City leaders in government, tourism, and economic development are collaborating more strategically to grow their leisure and business travel sectors in alignment with the interests of their local communities and industries.
Traditionally in cities, tourism boards have strived to attract higher numbers of visitors, while economic development agencies focused on strengthening the local business community and infrastructure. Different government departments worked with each side, but in the big scheme of things, there often wasn’t a lot of collaboration between the people stewarding the growth of their visitor economy and local economy.
Today, the public and private sectors promoting tourism and economic development are collaborating more intentionally, in both the leisure and meetings segments, to benefit a wider breadth of area residents and drive local industry growth.
Beginning with the leisure travel industry, every city is attempting to diversify visitor spending and push incoming travelers beyond the most frequented tourism areas. This is designed to alleviate congestion and spread tourism dollars more evenly into underserved regions. At the extreme end, cities like Barcelona, Venice, and Reykjavik are suffering acute overtourism that threatens to destroy the cultural fabric of their neighborhoods.
To increase visitor dispersal, cities and countries are promoting local culinary and cultural tourism in partnership with regional organizations, spurred by the demand for more authentic travel experiences. For these initiatives to deliver a positive return on investment, it’s critical for tourism organizations to work effectively with their local government and economic development agencies to secure the necessary public funds and business community buy-in.
For example, the International Institute of Gastronomy, Culture, Arts and Tourism (IGCAT) launched the European Region of Gastronomy Award & Platform in 2016. It designates regions with strong culinary traditions beyond the major gateway cities, such as Aarhus in Denmark, Riga in Latvia, and Spain’s cava country outside Barcelona. To earn the designation, regions must prepare comprehensive bids showing a coalition of support among the public, private, and academic sectors, and they’re required to produce new research on culinary tourism development for the benefit of the entire continent.
“The aim of the award is not just to celebrate the region’s great gastronomy,” said Diane Dodd, president of the institute. “It will only be given if the region proposes a year of events and projects that will kick-start a process that ultimately will contribute to a better quality of life in the region, by highlighting distinctive food cultures, educating for better health and sustainability, as well as stimulating gastronomic innovation. And curiously, it is Europe’s lesser-known regions that are providing a treasure trove for the more adventurous creative and food-loving travelers.”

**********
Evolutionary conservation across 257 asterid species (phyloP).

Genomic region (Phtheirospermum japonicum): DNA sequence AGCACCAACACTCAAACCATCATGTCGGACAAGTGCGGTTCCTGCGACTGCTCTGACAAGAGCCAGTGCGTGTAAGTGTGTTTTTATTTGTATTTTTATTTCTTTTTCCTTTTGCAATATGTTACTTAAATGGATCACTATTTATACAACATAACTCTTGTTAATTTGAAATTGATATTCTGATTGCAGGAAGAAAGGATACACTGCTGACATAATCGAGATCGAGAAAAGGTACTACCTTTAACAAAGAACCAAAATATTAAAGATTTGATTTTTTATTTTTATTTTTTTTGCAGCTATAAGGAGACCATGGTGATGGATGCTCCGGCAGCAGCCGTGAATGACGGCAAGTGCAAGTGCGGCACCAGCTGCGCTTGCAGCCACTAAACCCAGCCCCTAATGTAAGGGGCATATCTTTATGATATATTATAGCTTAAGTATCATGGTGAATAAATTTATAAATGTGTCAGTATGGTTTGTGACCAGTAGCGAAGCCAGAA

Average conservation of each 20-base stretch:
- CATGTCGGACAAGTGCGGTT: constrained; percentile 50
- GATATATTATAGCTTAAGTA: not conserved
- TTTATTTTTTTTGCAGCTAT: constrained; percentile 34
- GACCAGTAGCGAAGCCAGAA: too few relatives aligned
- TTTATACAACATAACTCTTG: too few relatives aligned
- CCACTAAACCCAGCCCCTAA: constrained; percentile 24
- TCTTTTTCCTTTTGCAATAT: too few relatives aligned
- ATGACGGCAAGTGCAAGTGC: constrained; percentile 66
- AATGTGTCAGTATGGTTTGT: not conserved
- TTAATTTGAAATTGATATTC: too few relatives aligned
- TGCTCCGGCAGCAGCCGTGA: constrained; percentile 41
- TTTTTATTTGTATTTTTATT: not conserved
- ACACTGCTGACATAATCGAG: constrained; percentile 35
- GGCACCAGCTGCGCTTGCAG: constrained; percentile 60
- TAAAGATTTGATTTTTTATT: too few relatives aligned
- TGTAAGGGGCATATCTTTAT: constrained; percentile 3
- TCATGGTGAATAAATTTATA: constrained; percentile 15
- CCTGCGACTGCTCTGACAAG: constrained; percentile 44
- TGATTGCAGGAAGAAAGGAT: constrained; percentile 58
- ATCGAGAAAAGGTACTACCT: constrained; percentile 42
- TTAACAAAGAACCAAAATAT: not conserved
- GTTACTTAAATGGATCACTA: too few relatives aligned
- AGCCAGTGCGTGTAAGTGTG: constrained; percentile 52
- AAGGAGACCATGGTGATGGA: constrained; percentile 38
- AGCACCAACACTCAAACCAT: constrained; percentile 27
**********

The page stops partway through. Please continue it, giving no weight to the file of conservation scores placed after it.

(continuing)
Likewise, Tourism Australia’s “Restaurant Australia” campaign and various partner platforms like Luxury Lodges of Australia have been successful in driving visitation to secondary markets such as Tasmania, Perth, and the Northern Territories. Tourism Ireland, meanwhile, invested tens of millions of dollars to develop the “Wild Atlantic Way” and “Ancient East” marketing campaigns and self-drive itineraries along the western and eastern coasts, which boosted economic activity beyond Dublin.
Repositioning Meetings as Economic Accelerators
In the meetings and events sector, destinations are working more intentionally to attract conferences that align with their priority growth sectors in advanced industries, ranging from clean tech to life sciences.
For example, the UK Department of International Trade has prioritized a number of sectors where England, Scotland, Wales, and Northern Ireland are world leaders. The government is now providing funds and ministerial support to cities across the UK to help attract conferences aligned with their respective advanced industry clusters. The initiative benefits host destinations in terms of increased knowledge share and potential outside investment. At the same time, the strategy also provides an attractive value add for North American conference organizers and attendees who benefit from collaborating with thought leaders specific to their fields.
VisitBritain’s new research this year validates that, detailing how conference owners and organizers seek destinations with a large cluster of aligned industry leaders, as much as other factors relating to value, access, and infrastructure.
Building on that, VisitScotland Business Events launched a new two-year initiative in November 2017 to attract conference planners active in Scotland’s growth industries. Under the banner of “Scotland: Where Ideas Become Legend,” the strategy is designed to increase the exposure of Scotland as a leading destination for high-tech conferences, beyond the country’s historic charm and tourism assets.
“This is a way to position Scotland as very forward-thinking and innovative in research and academia, and give that more visibility as it relates to business events and conferences,” said Richard Knight, senior marketing manager for VisitScotland Business Events. “Conferences and business events in these sectors are really a bridge to further investments in Scotland, so we’re linking those to continue driving growth in our economy.”
Beyond that, the Legends campaign illustrates how regional and national governments are collaborating with local tourism organizations and their travel partners to deliver benefits for both destinations and visitors. While not a new concept, public-private partnerships are becoming a lot more intentional and structured to deliver greater and more measurable impacts.
Photo credit: Promoters of tourism and economic development are better collaborating to benefit area residents and diversify visitor spend. Patricia Mafra